Trivia: Disabled U.S. veterans would tell Gary Sinise that they were inspired by his portrayal of Lt. Dan in this film. Feeling humbled because he himself was neither a veteran or disabled, he established the Gary Sinise Foundation in order to help disabled veterans adjust to their new lives. https://www.garysinisefoundation.org.Phaneron
Trivia: When Ace enters the club to meet the guy with long blond hair and glasses, the song playing is "Hammer Smashed Face" by death metal band Cannibal Corpse. Jim Carrey is a fan of Cannibal Corpse and insisted they appear in the movie since it takes place in Florida, the "capital" of death metal.
Trivia: Disney wanted people to despise Scar, the film's villain, so, during Scar's big song 'Be prepared', they made references to Adolf Hitler. When Scar's army begins to march, they are goose-stepping like Nazi soldiers and have their snouts raised like a Nazi salute (their snouts appear longer here than in any other part of the movie, and pointed to their right). Scar is on a large ledge, which resembles a balcony, much like that used by Hitler - on the side, the rock has a pattern resembling a giant Swastika. And finally, on the ground where the army marches, lines appear. These lines were on the streets of Germany, where the Nazis paraded.
Trivia: Kevin Smith wrote the part of Jay specifically for Jason Mewes, basing the character almost entirely on him. Despite the nearly exact replica of himself, Jason was terrified at having to "act" it out in front of the camera. Kevin gave a months worth of lessons to Jason in how to act like Jason Mewes. They even had to get him drunk before almost every take just so he wouldn't tense up. He was so camera shy that during the scene where Jay and Silent Bob dance there are no crew members around. The crew turned the camera on, then everyone went into the RST Video so he could dance by himself.
Trivia: The castle that is seen in the movie is an actual house in Austin, Texas, where much of the movie was filmed. An interesting point is that it is merely a facade; the rest of the house behind it is normal.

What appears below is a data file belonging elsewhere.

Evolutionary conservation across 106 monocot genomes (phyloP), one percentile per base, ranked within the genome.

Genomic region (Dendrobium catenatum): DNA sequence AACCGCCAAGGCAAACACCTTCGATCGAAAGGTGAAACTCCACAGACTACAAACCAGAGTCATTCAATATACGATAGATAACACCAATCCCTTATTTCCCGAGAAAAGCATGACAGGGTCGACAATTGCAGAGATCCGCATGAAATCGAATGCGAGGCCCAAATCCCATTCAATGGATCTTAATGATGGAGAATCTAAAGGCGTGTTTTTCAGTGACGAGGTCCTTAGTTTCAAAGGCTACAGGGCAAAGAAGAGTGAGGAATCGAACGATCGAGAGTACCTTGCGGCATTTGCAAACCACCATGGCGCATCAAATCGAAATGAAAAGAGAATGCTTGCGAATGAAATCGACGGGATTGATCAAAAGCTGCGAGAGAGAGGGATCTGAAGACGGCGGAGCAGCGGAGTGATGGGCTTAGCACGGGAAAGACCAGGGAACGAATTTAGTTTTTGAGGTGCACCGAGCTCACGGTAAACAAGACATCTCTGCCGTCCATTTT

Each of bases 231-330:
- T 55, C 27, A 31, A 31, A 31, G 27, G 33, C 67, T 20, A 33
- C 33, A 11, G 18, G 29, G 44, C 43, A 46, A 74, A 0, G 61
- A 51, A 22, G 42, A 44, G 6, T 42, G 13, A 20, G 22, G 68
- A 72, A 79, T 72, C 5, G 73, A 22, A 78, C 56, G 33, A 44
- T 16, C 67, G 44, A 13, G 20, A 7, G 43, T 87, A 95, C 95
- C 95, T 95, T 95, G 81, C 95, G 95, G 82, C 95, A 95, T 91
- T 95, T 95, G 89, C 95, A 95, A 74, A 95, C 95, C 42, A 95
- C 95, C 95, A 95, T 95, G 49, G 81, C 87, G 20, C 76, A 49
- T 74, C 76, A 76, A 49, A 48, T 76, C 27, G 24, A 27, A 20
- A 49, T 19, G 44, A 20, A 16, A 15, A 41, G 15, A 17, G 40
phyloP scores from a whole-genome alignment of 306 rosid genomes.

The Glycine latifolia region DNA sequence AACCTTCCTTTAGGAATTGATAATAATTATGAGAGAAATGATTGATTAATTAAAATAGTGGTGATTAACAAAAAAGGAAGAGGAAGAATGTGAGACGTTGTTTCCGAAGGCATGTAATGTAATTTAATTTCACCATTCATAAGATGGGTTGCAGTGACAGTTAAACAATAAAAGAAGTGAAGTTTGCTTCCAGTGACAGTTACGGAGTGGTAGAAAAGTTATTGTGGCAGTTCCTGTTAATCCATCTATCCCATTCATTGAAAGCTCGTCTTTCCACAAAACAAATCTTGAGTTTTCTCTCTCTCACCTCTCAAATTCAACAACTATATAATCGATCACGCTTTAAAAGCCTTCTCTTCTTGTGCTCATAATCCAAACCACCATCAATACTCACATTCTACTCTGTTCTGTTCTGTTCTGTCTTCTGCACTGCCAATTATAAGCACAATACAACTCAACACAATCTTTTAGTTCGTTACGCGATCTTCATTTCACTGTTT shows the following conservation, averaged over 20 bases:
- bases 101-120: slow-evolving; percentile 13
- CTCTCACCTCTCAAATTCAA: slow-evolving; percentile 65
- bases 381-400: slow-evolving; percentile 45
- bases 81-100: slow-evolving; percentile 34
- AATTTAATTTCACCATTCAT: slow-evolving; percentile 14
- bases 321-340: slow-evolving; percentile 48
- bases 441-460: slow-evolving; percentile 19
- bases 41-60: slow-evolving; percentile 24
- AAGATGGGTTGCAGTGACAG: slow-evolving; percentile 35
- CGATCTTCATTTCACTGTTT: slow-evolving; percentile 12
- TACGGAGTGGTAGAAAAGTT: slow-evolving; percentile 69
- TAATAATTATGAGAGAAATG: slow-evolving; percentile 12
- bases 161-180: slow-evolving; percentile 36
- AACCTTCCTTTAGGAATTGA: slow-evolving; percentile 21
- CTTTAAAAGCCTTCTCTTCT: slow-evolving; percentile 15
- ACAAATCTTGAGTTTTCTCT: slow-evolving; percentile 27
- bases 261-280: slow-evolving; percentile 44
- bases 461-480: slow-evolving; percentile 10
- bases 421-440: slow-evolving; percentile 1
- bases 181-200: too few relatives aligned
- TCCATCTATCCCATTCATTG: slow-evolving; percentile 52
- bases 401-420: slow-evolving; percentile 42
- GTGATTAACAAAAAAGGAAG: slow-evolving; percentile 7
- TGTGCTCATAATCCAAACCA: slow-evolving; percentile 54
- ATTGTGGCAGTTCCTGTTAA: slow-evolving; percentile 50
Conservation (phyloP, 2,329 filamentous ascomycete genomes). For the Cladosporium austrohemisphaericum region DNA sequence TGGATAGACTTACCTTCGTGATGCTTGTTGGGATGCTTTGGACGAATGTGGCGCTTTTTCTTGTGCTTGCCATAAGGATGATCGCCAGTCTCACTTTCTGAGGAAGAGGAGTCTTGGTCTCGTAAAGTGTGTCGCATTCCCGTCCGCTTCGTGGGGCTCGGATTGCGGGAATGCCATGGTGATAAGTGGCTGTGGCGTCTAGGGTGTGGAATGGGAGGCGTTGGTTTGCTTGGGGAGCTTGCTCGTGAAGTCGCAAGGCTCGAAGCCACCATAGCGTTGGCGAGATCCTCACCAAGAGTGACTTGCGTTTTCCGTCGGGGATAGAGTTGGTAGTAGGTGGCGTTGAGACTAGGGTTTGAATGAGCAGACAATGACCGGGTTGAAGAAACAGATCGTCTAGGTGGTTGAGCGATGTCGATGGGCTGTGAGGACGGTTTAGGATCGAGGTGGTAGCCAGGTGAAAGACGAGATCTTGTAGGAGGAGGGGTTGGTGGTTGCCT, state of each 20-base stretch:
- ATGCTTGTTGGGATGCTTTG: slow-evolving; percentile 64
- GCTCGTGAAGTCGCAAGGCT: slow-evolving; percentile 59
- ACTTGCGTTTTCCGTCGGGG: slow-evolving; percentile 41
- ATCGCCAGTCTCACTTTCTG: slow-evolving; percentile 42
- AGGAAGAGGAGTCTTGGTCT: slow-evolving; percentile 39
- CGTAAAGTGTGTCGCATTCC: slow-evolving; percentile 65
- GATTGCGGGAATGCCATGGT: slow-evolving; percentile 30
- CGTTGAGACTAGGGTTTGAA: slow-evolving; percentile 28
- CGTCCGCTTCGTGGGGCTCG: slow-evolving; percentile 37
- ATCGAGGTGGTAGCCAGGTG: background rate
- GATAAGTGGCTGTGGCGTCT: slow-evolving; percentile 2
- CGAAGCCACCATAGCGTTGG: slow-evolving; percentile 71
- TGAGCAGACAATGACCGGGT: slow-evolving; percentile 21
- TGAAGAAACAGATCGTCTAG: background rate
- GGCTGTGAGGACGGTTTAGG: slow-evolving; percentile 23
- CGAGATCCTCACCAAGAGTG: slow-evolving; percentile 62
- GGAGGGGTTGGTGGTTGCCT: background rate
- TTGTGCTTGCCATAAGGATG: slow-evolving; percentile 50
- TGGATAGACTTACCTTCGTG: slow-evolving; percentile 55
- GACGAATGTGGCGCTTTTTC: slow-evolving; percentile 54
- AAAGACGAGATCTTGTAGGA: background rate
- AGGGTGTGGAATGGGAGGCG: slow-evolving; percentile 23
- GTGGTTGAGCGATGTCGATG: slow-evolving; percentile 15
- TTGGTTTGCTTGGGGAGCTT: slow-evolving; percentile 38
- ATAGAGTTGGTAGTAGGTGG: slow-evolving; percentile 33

Trivia: The Mask is based off the Dark Horse Comic of the same name. The only difference is that Dark Horse Comics carry a lot of dark tones in their comics. When Chuck Russell was directing The Mask, it was supposed to be set in that way. When Jim Carrey was given the role of Stanley Ipkiss, it was turned into a comedy.
Trivia: Orchard house, the house in the movie, is actually the house that Little Women's author, Louisa May Alcott was raised in.
Trivia: When Eric first goes back to his apartment, right after he returns from the grave, it is raining inside the apartment and his movements look an awful lot like the movements he just made in the rainy alleyway. [Not really a mistake, but worth noticing - the filmmakers were forced to re-use some shots after Brandon Lee's death.]
Trivia: The famous "Dukes of Hazzard" sequence was the filmmakers' wry commentary on the uncompleted state of Interstate 105, which had become a running joke among LA motorists. It was finally (and quite uncoincidentally) completed in late 1993 shortly before the film's release, years behind schedule.
Trivia: When Chaz is outside the radio station confessing to his girlfriend that his real name is Chester and he was a geek in high school, the guy in the crowd who shouts out "I was the editor of the school magazine" is Lemmy Kelmister, the lead singer of the metal band Motorhead.
Trivia: Bubba Smith was originally going to reprise his role as Hightower. One day, Marion Ramsey called up Bubba in tears wondering why she wasn't asked to return as her character Hooks. Bubba already knew that Marion was having some financial difficulties and said he would see what he could do. He called up the producers and asked if she could be in the movie. When they said that Hooks couldn't be written into the script, Bubba refused to take part in the movie.
Trivia: In the hospital Heather is told that she can not be in a certain area without a pass; she replies "Screw your pass." The very same line was spoken, by her character Nancy in Nightmare on Elm Street 1, to a hall monitor in her dream.